The Snuneymuxw First Nation is launching legal action against the Nanaimo-Ladysmith school district over the district's controversial 10-year facilities plan recently adopted by the school board.
Snuneymuxw Chief Doug White said the district adopted the plan without "proper engagement and process" with the First Nation.
He said the legal action will be filed in the next four to six weeks and will challenge the process the district followed in its deliberations and the "flawed outcome" that resulted.
School board chairman Jamie Brennan called the legal action "baseless."
The announcement of the lawsuit comes as members of the Save Cedar Schools Coalition are preparing to present their case to trustees at the school board's regular meeting tonight in an effort to keep Cedar Secondary School open and prevent it from
being converted into an elementary school.
A meeting hosted by the coalition on Monday night drew approximately 300 people to hear the results of the group's research into the facilities plan, and how the coalition members believe the decision to close Cedar secondary and a number of small elementary schools in the area were based on faulty information.
"It's unfortunate this course of action has to be taken, but the conduct of the school district has left us with no choice," White said of the lawsuit.
"In this day and age, when the long history of harm to First Nations children through the residential schools is finally coming to light, it's unfortunate we have to fight so hard to be included in important decisions that impact our children."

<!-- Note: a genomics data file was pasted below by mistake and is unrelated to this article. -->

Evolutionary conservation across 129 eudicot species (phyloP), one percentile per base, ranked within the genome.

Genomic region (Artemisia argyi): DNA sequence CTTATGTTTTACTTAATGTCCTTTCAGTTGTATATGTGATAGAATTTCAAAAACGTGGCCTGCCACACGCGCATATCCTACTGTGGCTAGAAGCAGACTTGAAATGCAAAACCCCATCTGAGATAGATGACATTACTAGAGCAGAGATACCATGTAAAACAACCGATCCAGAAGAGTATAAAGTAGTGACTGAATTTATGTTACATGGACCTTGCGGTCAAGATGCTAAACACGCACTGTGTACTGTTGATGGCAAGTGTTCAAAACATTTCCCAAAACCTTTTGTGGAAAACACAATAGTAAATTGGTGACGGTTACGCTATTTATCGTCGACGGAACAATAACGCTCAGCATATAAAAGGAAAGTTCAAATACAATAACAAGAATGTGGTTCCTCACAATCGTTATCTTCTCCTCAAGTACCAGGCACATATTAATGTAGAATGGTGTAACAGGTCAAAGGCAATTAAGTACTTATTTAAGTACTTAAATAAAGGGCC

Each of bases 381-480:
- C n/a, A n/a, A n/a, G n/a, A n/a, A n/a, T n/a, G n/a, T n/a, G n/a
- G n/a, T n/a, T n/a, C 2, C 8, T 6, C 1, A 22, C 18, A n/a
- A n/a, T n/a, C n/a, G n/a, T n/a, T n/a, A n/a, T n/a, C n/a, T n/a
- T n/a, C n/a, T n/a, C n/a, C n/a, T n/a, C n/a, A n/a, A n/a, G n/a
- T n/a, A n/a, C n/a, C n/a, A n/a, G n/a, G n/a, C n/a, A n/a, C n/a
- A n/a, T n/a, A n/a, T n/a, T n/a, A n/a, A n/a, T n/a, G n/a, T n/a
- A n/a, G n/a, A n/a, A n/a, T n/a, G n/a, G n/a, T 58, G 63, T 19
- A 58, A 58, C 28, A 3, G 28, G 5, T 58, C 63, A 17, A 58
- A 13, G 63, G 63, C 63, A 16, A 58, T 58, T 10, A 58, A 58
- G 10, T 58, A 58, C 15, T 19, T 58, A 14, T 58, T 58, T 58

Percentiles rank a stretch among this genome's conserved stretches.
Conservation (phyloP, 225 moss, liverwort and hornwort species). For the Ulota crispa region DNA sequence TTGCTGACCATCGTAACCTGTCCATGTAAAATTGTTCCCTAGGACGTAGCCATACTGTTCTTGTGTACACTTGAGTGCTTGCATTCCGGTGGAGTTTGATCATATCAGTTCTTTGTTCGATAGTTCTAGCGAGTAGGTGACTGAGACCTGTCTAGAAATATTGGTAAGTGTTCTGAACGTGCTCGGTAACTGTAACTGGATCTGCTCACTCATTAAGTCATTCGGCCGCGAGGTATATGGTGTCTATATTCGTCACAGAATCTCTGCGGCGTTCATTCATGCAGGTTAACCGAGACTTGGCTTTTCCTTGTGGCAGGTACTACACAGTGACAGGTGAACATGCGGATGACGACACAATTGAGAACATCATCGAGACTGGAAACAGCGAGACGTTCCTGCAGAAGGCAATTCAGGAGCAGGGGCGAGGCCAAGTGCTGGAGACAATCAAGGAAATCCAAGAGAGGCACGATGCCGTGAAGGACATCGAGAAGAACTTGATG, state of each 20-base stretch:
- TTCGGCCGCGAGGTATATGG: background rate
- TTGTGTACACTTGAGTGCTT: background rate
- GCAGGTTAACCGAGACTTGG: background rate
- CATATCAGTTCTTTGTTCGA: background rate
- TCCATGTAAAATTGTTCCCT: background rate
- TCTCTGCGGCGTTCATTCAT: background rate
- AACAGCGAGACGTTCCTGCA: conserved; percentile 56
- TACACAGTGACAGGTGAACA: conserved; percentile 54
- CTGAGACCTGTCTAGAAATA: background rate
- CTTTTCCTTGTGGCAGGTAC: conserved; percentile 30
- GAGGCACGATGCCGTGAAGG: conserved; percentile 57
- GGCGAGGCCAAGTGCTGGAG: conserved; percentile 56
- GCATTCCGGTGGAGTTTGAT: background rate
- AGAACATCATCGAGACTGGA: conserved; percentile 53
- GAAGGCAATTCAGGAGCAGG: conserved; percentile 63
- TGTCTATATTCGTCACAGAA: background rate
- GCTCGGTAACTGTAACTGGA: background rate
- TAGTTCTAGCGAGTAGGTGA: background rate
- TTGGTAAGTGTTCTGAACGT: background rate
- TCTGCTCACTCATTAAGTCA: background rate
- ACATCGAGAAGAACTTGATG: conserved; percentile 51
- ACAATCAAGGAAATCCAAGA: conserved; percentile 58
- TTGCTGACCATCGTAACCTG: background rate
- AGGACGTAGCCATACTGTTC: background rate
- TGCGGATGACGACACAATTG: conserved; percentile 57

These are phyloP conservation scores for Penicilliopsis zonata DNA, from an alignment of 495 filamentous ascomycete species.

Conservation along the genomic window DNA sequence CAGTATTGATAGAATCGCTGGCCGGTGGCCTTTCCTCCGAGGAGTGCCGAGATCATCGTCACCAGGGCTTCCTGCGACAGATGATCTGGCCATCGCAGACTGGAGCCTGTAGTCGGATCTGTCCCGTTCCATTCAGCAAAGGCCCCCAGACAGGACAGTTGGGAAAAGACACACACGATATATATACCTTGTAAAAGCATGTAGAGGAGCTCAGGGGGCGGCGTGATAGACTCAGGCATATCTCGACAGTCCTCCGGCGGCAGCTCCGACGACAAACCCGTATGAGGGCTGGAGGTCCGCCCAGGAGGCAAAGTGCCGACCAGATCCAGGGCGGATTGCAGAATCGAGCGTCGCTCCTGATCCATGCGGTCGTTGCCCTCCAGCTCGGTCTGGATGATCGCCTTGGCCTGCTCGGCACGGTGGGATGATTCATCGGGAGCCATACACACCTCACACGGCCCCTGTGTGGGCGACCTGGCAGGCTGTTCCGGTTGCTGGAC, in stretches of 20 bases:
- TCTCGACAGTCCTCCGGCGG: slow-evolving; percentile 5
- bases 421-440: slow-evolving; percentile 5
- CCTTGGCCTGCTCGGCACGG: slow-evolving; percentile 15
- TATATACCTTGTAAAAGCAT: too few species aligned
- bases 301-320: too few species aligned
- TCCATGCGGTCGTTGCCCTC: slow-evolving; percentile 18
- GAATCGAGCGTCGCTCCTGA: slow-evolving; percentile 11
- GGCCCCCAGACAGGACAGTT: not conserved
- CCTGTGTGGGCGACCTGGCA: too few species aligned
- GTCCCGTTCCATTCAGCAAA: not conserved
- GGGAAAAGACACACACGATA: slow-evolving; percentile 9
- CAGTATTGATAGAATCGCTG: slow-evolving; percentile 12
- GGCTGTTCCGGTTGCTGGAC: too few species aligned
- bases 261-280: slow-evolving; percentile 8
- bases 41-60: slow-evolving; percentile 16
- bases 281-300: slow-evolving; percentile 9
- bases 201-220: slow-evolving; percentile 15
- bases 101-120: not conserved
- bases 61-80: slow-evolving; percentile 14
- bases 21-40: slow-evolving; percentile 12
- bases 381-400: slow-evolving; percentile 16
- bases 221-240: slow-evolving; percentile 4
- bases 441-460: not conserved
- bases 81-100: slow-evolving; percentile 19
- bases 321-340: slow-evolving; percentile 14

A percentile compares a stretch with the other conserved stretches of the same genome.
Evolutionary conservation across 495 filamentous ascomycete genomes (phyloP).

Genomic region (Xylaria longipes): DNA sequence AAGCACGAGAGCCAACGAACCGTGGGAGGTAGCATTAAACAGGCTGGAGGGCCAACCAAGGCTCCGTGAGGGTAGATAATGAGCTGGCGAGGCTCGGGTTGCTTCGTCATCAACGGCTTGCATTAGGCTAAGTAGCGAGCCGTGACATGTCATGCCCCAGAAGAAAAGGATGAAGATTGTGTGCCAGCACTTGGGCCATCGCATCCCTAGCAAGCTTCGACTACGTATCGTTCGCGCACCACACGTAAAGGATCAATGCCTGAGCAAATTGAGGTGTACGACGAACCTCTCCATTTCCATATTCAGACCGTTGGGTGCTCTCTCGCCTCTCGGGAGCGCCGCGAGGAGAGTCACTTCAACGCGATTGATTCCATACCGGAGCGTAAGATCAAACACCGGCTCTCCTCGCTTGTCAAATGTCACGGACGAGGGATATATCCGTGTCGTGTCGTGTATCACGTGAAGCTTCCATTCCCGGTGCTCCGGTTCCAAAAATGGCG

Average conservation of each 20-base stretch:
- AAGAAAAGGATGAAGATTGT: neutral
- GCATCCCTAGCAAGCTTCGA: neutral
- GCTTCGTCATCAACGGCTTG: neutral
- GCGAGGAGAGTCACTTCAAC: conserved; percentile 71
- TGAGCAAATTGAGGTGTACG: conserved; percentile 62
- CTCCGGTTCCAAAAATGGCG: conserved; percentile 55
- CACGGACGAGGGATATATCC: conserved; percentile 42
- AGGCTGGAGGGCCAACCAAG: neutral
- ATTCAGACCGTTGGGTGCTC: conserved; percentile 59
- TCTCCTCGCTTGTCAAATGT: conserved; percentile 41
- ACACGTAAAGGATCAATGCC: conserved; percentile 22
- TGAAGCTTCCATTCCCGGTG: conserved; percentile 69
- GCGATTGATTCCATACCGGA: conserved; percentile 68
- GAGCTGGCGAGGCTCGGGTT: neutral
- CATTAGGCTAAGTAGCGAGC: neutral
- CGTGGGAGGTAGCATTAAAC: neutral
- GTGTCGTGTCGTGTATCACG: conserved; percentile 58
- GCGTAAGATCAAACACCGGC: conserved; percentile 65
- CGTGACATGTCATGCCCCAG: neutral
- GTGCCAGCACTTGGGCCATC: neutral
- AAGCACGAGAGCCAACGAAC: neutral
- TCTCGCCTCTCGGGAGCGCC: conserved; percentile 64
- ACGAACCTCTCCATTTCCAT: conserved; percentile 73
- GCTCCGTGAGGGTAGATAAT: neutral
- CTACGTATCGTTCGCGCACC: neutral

Brennan said the Snuneymuxw were offered several opportunities to engage in the process when the facilities plan was being prepared but never got involved, so the district is not at fault if the First Nation feels it was left out of the process.
Steve Rae, a spokesman for the SCSC, said the group's research indicates that the school trustees were not given accurate information to base their decisions to close Cedar school.
He said the primary reasons for the district to close Cedar school and move its students to other facilities is to improve academic outcomes, as well as to save money. Rae said the group's research indicate that neither outcomes should be expected.
The meeting tonight starts at 6 p.m. in the gym at Nanaimo District Secondary School.
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